The final day of the semiar began with some Q/A and a brief discussion on E-Collars and how we integrate them into the training of our police dogs when requested to do so. Many SOPs preclude the use of e-collars, and we discussed the reasons why using e-collars adds an additional line of safety and would actually reduce liability for the agency. We also talked about the relationship between temperament and the e-collar (For a free copy of an article on teaching the e-collar for email Jerry at firstname.lastname@example.org).
We then discussed the most hairy of all the tactical deployments, the area search, using the same method of clear, down and cover. In the scenarios we set up, the 3 man teams (K9 and two back-up officers) had to clear about a 5 acre area which included old buildings, and wooded area, with a large amount of open space and 2 hidden subjects.
All the teams did well. We had to set up training for some of the very newly trained dogs who had difficulty understanding the context, or who were used to finding only one subject and so didn;t want to continue searching after the first find.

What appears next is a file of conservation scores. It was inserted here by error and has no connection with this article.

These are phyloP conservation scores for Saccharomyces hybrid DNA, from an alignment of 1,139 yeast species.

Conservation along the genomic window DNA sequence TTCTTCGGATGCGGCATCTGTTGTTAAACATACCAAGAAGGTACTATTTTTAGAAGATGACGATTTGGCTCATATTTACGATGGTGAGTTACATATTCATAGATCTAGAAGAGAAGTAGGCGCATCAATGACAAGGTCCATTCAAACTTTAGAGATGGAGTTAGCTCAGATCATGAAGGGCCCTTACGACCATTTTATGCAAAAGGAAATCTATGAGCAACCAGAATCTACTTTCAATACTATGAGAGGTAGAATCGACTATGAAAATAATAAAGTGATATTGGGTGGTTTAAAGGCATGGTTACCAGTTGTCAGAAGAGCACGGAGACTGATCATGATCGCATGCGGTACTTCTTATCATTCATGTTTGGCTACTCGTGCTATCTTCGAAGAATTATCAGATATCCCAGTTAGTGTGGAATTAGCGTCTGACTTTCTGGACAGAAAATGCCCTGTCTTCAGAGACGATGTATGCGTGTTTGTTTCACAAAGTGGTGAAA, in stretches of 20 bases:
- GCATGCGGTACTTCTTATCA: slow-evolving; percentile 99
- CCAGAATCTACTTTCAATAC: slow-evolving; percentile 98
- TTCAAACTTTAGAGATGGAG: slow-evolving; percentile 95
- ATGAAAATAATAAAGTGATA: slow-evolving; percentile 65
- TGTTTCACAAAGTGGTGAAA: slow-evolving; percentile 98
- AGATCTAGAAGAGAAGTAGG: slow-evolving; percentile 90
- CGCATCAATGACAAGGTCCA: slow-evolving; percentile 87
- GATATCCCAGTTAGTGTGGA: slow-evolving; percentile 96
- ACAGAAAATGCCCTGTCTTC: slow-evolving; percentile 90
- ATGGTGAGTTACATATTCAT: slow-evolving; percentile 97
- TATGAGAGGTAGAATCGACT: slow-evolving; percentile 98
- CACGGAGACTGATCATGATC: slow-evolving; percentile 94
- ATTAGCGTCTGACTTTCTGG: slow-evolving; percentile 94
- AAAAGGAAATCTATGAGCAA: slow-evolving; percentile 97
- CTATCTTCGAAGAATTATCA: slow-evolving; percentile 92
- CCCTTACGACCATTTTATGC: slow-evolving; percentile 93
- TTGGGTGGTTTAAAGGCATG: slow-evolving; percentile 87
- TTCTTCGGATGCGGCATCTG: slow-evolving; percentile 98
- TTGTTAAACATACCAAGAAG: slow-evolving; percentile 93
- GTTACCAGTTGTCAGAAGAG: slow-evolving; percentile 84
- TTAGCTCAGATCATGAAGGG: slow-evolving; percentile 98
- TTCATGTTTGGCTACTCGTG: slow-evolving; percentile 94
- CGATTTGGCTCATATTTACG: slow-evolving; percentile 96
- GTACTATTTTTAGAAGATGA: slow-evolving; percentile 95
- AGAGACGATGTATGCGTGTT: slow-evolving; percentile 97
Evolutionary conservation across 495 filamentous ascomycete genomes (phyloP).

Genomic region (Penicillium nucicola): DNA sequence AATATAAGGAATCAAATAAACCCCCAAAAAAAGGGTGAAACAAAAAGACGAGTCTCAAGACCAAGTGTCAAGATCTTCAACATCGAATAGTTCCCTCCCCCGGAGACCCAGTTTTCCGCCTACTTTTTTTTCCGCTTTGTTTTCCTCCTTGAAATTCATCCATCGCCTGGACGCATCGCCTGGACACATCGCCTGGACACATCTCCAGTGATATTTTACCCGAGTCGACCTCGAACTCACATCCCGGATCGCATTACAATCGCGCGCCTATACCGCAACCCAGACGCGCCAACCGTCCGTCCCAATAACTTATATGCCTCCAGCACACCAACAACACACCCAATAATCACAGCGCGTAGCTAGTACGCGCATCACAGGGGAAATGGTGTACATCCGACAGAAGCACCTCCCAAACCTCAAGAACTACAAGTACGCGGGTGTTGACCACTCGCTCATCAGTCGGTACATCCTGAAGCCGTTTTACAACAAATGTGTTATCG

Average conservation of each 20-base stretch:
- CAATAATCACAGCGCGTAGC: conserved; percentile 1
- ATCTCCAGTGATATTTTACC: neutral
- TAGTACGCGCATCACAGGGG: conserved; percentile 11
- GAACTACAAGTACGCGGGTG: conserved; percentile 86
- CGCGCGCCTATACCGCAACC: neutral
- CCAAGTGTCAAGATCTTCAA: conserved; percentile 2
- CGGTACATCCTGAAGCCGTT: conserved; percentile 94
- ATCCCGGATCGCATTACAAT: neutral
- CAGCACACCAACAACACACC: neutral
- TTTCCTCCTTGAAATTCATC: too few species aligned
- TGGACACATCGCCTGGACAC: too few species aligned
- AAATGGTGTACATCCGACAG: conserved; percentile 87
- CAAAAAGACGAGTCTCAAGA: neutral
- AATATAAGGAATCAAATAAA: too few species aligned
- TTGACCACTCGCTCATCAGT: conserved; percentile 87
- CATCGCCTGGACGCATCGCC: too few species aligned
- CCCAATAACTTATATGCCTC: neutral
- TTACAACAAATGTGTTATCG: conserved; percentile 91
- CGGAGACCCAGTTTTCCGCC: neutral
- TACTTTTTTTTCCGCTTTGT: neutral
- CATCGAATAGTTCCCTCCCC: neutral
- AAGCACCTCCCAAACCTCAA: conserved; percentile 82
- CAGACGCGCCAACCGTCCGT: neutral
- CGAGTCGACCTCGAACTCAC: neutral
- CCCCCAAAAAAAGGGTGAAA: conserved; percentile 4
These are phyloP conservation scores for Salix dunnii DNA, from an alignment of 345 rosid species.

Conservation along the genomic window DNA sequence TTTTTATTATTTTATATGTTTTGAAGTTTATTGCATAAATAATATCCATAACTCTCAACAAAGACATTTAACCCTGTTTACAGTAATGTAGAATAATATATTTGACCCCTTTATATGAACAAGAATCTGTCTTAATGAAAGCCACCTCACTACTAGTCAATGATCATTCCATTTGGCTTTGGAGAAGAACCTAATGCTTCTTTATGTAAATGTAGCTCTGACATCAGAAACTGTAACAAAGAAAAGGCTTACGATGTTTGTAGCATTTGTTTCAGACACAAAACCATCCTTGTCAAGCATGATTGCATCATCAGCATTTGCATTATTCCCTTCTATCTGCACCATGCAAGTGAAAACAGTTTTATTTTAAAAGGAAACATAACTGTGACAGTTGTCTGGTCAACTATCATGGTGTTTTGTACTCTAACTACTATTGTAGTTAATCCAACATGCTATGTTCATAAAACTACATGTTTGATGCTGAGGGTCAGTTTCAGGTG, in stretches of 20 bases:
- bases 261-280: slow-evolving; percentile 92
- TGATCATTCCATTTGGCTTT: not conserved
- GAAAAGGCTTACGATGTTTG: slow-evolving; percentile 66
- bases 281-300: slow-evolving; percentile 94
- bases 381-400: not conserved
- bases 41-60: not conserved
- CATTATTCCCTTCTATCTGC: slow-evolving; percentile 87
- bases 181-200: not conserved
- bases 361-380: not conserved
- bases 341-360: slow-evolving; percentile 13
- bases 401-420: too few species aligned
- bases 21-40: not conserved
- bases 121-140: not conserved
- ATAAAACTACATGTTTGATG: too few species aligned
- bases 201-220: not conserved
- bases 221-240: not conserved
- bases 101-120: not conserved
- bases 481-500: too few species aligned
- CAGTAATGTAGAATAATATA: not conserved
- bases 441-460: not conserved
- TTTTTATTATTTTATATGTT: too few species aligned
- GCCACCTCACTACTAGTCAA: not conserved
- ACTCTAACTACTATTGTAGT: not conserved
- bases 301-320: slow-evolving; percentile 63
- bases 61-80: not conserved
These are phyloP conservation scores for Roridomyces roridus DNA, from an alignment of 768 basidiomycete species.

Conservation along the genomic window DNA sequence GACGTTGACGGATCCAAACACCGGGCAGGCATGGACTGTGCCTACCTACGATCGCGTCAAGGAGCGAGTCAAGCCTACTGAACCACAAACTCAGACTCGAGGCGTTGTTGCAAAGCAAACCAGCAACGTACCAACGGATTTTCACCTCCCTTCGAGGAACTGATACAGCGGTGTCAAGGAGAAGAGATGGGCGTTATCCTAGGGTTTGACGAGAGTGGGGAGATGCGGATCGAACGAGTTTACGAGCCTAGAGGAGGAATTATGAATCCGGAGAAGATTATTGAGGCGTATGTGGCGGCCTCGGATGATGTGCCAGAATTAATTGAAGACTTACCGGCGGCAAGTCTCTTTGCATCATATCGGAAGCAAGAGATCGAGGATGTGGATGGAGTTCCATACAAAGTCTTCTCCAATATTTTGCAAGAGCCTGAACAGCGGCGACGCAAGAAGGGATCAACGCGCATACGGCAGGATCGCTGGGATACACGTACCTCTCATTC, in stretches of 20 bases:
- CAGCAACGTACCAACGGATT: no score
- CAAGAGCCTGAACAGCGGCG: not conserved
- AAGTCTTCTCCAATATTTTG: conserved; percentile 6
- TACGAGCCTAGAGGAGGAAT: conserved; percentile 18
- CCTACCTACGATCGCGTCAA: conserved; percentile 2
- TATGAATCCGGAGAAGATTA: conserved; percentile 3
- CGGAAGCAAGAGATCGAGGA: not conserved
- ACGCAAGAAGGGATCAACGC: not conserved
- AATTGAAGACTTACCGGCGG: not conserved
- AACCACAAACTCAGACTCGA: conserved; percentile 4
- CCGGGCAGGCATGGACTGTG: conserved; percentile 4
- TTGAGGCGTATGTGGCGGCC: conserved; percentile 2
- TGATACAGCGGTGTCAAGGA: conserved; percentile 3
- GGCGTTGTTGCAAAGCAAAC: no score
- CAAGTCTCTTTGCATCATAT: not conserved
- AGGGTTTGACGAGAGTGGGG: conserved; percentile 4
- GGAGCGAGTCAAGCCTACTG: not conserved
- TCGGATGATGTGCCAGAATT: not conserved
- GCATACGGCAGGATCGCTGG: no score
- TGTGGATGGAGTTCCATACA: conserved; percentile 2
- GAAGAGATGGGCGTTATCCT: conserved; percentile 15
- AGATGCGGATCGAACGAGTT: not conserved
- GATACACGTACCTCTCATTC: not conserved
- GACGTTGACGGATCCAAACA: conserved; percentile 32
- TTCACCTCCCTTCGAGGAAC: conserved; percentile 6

Each officer had tactical control of the deployment, and each used his best judgment about how to work the area. There were opportunities for us as instructors to suggest improved approaches and arrest tactics to keep the teams as safe as possible in this scenario.
Instructor Sean Siggins decoyed and hid himself under one of the buildings in an open crawl space, and all the dogs made quality apprehensions in the tight / dark space. The other decoy was former Tarheel K9 employee Ariel Peldunas, who hid on a metal platform about 10 feet off the ground, and most of the dogs alerted without problem to the high find. Ariel played a great "crazy lady," in the scenario and the K9s had no problem working on a female decoy which was nice to see.
The final exercise was Instructor Siggins demonstrating proper shoulder carry technique for attic insertions with his police dog "Jack" – Jack was inserted onto the roof for lack of an attic.
Pics from all there days are available on the controlled aggression facebook page, accessible from the blog by clicking on the facebook icon at the right of this page, or on the TK9 photobucket account: